The site is surrounded by three ditches cut out of the rock with stone ramparts, encircling an area of around 45 metres diameter. The remains of numerous small stone dwellings with small yards and sheds can be found between the inner ditch and the tower. These were built after the tower, but were a part of the settlement's initial conception. A 'main street' connects the outer entrance to the broch. The settlement is the best-preserved of all broch villages.
Pieces of a Roman amphora dating to before 60 AD were found here, lending weight to the record that a 'King of Orkney' submitted to Emperor Claudius at Colchester in 43 AD.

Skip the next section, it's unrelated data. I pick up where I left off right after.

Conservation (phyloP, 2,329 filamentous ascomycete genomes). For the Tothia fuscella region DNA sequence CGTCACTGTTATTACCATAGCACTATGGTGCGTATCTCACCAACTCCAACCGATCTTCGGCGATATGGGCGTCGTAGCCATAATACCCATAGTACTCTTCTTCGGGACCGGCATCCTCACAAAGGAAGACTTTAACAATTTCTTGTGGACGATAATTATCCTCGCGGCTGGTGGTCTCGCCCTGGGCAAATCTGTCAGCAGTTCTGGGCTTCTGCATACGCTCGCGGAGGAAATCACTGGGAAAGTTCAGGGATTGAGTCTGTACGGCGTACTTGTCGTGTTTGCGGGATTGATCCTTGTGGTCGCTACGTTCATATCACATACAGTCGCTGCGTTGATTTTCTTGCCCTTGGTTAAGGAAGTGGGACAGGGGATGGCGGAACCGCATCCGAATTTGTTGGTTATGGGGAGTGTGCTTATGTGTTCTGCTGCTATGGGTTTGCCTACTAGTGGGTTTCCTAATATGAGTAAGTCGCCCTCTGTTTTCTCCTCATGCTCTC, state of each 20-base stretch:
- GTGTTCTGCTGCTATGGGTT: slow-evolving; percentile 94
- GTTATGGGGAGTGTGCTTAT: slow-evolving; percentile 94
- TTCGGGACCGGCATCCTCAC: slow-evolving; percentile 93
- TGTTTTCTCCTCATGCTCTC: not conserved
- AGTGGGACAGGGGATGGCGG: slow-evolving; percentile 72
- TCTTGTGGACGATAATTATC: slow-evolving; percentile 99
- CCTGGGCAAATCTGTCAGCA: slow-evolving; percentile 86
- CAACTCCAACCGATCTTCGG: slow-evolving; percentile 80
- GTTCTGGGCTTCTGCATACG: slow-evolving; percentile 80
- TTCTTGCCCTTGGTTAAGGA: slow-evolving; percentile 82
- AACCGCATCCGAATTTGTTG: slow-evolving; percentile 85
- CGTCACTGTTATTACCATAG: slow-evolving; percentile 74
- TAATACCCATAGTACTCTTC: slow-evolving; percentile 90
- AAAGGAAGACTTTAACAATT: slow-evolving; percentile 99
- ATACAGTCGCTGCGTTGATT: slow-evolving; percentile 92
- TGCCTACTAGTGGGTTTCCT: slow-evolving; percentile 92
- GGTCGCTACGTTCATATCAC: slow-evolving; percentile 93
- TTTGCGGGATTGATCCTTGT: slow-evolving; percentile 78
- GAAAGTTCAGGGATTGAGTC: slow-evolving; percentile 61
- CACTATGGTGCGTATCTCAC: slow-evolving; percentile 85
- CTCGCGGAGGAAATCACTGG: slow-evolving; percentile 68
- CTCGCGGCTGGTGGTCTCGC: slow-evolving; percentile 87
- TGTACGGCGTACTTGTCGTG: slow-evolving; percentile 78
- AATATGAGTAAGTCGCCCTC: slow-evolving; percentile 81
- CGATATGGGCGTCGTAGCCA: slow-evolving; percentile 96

At some point after 100 AD the broch was abandoned and the ditches filled in. It is thought that settlement at the broch continued into the 5th century AD, the period known as Pictish times. By that time the broch was not used anymore and some of its stones were reused to build smaller dwellings on top of the earlier buildings. Until about the 8th century, the site was just a single farmstead.
In the 9th century, a Norse woman was buried at the site in a stone-lined grave with two bronze brooches and a sickle and knife made from iron. Other finds suggest that Norse men were buried here too.